“Our organisation is planning to meet high officials of police to convince them that some portion of their training should be allocated for ecosystem and the wildlife,” he added. “We have also planned to meet religious scholars for cooperation in public awareness of animal rights,” said the president of SPAR.

Nawaz Kunbhar, who is the author of 15 books on wildlife, said that there is no room for species in the current state of riverine forest because these are almost extinct. “Political and powerful people have removed forest for agriculture and now they are growing crops on thousands of acres of land. Under these circumstances, the future of wildlife has come under question.”

“Fruit bats came out of the forest only after losing their habitat and food sources, only to be killed by the police. The police commits the heinous crime. The blood should be avenged by the police,” he added.

“Wildlife is now searching for a new destination for their survival. Whether riverine wild life or land forest - both are in grave danger. Parrots and rabbits - both species are extinct now in the land forest,” said Nawaz.

Both Moosa and Bhanwer forest in district Larkana and Noshero feroz used to comprise dense and lush green trees many decades ago. However, both forests are now barren with much of its land devoid of trees and is being used for agricultural purposes. According to Anwar Pirzado, a resident of Bhalhrejee which adjoins Mohenjo-Daro near the bank of Indus River, the two forests were grown on thousands of acres but political influential have encroached both forests and grown crops there instead now.

Pirzado cultivates his ancestral river land. He says that as a child when he used to run through these forests, so dense were the lands that no one could get through them however there are no more forests in the river bed now. “Political influential people are cultivating crops now in the forest land,” he added.

According to Riverine forest Researcher Professor Habibullah Abbasi, the forests have been depleted about 90 to 95 per cent, which has impacted the wildlife as they have lost their habitat as well as their food resources. This has therefore, naturally led to the migration of their wildlife.

Abbasi’s research team has found alarming changes in the Sukkur-Shikarpur and Nawab Shah-Hyderabad region of Indus. The overall forest’s cover used to be 42.67 percent. However, after 1979 that cover gradually decreased to 0.722 percent by 2010. According to his research, the loss of the riverine forest on a large scale is terrifying for the future of biodiversity and the embankment of the river. Abbasi also said that their new research under gone but delayed due Covid-19 pandemic so far reveals that situation has deteriorated further.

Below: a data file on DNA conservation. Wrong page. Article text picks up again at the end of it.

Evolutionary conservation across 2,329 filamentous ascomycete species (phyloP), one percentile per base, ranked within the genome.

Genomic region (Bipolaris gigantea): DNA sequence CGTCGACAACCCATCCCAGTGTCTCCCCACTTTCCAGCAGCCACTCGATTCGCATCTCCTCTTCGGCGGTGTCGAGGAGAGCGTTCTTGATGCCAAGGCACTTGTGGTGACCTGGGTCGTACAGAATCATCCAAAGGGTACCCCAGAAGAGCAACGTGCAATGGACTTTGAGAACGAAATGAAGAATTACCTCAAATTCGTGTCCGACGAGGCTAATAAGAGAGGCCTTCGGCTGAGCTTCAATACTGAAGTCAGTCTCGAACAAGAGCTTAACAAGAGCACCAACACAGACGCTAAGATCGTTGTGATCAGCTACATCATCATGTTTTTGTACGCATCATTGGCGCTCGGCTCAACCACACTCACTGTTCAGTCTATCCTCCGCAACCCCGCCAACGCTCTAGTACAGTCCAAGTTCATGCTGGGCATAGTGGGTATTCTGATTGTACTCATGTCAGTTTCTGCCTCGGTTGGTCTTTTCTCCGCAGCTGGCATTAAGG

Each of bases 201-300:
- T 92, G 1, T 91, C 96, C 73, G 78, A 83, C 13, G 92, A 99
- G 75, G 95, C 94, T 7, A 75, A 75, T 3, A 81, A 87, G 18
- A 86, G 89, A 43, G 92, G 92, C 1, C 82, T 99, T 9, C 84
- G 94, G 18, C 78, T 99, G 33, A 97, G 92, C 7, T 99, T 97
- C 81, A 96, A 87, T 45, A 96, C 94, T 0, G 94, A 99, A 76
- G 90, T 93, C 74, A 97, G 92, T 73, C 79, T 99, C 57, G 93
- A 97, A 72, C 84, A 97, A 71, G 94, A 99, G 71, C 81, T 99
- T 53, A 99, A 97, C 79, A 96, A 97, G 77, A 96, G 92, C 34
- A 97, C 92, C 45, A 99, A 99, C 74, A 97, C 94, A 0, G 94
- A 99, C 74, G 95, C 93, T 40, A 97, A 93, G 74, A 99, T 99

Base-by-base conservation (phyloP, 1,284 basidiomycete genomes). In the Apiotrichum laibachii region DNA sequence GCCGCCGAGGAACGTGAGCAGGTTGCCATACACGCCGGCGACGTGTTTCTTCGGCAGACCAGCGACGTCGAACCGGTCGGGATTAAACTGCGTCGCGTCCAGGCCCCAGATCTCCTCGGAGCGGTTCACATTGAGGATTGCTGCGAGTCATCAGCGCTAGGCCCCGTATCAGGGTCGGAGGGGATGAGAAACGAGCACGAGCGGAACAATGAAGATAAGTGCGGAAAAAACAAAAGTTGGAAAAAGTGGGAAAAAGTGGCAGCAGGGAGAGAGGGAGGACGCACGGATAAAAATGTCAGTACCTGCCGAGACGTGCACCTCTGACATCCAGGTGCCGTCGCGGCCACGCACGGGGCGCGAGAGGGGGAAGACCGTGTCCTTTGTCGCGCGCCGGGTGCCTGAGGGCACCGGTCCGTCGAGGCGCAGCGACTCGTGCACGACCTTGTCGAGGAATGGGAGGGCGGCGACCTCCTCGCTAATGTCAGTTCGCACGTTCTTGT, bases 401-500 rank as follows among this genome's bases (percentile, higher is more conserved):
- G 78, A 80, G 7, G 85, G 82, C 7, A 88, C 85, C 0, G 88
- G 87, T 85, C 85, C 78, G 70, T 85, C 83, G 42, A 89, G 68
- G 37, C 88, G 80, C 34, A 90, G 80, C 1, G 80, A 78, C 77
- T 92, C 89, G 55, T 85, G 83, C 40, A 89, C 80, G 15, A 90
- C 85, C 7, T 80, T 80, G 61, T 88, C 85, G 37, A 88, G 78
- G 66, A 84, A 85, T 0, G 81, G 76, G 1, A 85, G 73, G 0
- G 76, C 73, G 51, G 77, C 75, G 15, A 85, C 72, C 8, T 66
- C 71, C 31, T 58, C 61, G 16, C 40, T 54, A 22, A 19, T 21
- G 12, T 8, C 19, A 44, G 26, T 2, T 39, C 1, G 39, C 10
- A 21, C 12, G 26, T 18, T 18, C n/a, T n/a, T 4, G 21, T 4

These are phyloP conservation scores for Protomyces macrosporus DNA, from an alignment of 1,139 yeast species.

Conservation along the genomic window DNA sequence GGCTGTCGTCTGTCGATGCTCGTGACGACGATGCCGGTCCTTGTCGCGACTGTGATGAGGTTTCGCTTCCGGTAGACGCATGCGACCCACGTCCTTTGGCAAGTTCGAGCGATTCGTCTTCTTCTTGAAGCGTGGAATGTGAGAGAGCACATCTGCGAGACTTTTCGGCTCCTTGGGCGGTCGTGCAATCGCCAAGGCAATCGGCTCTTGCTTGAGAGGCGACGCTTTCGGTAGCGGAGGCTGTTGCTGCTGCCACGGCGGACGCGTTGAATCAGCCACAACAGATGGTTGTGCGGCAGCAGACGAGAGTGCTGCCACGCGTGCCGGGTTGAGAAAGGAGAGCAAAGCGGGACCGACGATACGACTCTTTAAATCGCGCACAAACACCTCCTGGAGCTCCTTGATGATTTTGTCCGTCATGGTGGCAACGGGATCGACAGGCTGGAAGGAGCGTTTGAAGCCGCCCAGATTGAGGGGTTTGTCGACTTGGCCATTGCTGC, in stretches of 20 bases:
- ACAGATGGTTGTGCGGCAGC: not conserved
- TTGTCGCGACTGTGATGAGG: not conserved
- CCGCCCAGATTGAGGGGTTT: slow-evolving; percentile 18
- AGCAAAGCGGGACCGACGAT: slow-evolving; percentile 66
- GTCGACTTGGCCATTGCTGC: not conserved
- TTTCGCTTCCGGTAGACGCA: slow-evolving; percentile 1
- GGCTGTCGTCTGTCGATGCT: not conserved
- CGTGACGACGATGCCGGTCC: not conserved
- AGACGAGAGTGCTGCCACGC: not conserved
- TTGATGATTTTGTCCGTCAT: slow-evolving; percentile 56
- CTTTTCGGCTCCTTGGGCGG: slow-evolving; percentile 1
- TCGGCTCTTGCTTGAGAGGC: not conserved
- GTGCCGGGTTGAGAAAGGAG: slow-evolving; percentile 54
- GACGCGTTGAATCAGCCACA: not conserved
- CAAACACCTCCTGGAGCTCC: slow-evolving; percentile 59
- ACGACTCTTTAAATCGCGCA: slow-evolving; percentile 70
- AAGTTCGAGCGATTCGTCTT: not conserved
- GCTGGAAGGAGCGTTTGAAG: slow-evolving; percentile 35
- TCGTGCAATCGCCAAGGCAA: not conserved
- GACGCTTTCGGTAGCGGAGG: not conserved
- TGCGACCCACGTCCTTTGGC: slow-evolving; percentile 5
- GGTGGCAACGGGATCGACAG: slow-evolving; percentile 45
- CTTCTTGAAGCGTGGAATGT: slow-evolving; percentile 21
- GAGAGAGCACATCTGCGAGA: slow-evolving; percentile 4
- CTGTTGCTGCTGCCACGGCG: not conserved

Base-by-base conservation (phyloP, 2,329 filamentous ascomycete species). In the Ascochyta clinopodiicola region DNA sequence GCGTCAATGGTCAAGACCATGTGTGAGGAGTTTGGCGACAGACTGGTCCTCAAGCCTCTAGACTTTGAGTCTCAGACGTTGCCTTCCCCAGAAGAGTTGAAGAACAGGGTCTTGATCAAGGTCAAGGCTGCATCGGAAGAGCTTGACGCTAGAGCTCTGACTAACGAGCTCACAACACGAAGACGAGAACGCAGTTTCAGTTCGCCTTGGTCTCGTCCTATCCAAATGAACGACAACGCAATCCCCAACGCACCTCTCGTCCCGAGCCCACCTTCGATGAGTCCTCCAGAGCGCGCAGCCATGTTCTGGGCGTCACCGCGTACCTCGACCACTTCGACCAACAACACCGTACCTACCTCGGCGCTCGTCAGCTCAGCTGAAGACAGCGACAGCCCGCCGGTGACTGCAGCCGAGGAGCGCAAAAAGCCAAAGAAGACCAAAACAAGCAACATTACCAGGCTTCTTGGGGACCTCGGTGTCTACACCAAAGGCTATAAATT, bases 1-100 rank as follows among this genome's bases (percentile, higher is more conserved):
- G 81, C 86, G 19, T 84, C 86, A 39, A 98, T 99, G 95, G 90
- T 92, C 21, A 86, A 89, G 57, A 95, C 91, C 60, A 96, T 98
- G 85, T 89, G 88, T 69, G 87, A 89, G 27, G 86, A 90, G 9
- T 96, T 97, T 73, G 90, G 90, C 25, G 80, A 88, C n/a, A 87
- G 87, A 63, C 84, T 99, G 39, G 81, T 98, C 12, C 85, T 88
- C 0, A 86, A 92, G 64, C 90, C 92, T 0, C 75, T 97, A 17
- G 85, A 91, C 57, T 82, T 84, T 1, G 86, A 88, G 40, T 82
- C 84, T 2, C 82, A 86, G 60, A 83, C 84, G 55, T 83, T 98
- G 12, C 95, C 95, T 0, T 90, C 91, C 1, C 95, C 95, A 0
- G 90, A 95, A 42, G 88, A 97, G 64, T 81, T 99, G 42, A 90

Similarly, Nawaz explained that there are two to three factors for deforestation. One is depletion of water by climate change and secondly, the man-made shortage in the lower basin of Indus and thirdly those who remove forest and encroach the land and they have managed tract (Ketees) for agriculture purpose there.

Water expert Idrees Rajput, who has served as an official for more than 30 years for irrigation in Sindh, identified two major causes for shortages of fresh water. One is climate change and second is diversion of fresh water for agriculture purpose and storage for dams within the vicinity of upper river basin in Punjab-one of the largest populated provinces of Pakistan.

Rajput says this is because climate change glaciers are melting and also because the lower basin of Indus doesn’t receive its due share of water whatsoever documented in 1991 water accord. “The problem is that the lower basin of Sindh does not get its fair share of water whatsoever, which is enshrined in the 1991 water accord. This is a double whammy for Sindh and its ecology,” he said.

In 1991, the four provinces of Pakistan agreed on the distribution of water resources, according to same agreement, 48 million acre-feet (MAF) of water was allocated to the Sindh for both Kharif and Rabi seasons of the year including 10 MAF downstream Kotri for deltaic area annually, of which share it out 33.94 MAF for Kharif and 14.82 MAF.

According to Statistics obtained from Government of Sindh, that province has faced heavy shortage of water, from 2012 to 2021. Its share is 536.36 MAF but 452.09 MAF received only. During this period Sindh faced average 15 percent shortfall in Kahrif and 17 percent in Rabi Season from its due share according accord 1991.

Idrees, emphasis that water accord should be implemented with letter and spirit. He elucidate that no doubt climate change is major cause of water shortage but whatsoever available resources of water these should be distributed accordingly.

Kunbhar says, Authorities must ensure balance ecology and protection of forests and wildlife, make public aware of how important ecology, forest and wildlife are to us. Forests are providing food security and shelter, and are essential to combating climate change, protecting biodiversity, supporting economic development, future employment opportunities, and the livelihoods. Government ensures the application of the law that come only with good governance which is a question in developing countries.